Celtics legend K.C. Jones dies at 88

Jack Baer
·Writer
·3-min read
K.C. Jones looks to shoot as Frank Selvy of the Los Angeles Lakers goes for the block in a 1960s game.
K.C. Jones was among the first of the NBA's Black head coaches. (Robert Riger/Getty Images)

Another pillar of the NBA’s greatest dynasty has died.

K.C. Jones, a Boston Celtics legend who won eight championships as a player and four as a coach, has died, the team announced Friday. He was 88.

Jones is the third member of the Celtics’ dynasty to die in the past two years, following John Havlicek in 2019 and Tommy Heinsohn earlier this year.

K.C. Jones won everywhere he went

A college teammate of Bill Russell’s at the University of San Francisco, Jones followed the big man to Boston and took part in an unmatched period of dominance. Jones’ first eight seasons in the NBA ended with a Celtics championship, and his playmaking and defense were major reasons why.

Only Celtics teammates Russell and Sam Jones have more rings as a player in NBA history. Add in his NCAA championships at San Francisco and gold medal at the 1956 Summer Olympics, and Jones is one of only seven players to win the so-called “Triple Crown,” per the Celtics.

Russell mourned his friend of many decades.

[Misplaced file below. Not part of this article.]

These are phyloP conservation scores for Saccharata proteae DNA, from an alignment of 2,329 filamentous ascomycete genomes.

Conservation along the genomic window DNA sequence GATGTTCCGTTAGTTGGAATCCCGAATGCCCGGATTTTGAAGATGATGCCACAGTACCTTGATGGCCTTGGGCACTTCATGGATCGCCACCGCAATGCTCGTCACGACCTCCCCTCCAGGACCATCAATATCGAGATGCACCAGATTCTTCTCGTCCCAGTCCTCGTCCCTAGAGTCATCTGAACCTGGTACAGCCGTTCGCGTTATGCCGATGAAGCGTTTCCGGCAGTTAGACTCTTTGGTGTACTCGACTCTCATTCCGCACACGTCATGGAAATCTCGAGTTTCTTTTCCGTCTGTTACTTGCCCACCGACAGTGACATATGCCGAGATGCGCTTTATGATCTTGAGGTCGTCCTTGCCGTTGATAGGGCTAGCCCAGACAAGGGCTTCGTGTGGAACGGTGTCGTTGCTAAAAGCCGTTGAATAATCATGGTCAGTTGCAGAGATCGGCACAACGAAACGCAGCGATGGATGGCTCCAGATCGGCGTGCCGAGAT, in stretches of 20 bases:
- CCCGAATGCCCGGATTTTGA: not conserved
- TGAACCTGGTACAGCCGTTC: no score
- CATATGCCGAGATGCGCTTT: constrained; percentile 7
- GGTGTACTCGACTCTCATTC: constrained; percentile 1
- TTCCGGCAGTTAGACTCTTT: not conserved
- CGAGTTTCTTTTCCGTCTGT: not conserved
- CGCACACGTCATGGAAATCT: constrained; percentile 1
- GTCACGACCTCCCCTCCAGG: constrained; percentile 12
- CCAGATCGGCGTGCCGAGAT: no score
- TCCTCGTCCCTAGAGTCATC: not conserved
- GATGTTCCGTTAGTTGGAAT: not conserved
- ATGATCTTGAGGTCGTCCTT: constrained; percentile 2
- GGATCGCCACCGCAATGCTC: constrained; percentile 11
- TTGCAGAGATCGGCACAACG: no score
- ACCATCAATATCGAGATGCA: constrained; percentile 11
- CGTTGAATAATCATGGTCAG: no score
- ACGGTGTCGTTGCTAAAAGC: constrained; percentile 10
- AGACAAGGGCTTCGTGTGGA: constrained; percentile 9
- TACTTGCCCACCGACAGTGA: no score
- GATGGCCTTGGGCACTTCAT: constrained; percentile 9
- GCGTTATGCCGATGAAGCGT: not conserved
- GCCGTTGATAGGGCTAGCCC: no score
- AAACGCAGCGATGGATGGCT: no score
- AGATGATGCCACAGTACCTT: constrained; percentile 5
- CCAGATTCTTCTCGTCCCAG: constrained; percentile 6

After his playing days, Jones went on to another decorated career as a coach. He won a championship as an assistant with the Los Angeles Lakers in 1972, then served as head coach of the San Diego Conquistadors in the ABA and later the Washington Bullets.

Jones landed back with the Celtics as an assistant in 1978, then took over the big job in Boston. He would lead the Larry Bird-era Celtics to two championships in 1984 and 1986, making the NBA Finals in four of his five years as head coach.

Jones announced his surprise retirement in 1988, but wasn’t away from the court for long. He spent a year in the Celtics’ front office before taking an assistant coaching job with the Seattle Supersonics, then the head coaching job.

Add up Jones’ eight rings as a player, two as a head coach and two as an assistant, and only Red Auerbach (16) and Phil Jackson (13) have more combined championships. He and Russell remain the only Black head coaches to win multiple NBA championships.

From the Celtics:

“K.C. also demonstrated that one could be both a fierce competitor and a gentleman in every sense of the word. He made his teammates better, and he got the most out of the players he coached. Never one to seek credit, his glory was found in the most fundamental of basketball ideals — being part of a winning team. The Celtics family mourns his loss, as we celebrate his remarkable career and life.”

He was inducted into the Naismith Basketball Hall of Fame in 1989.

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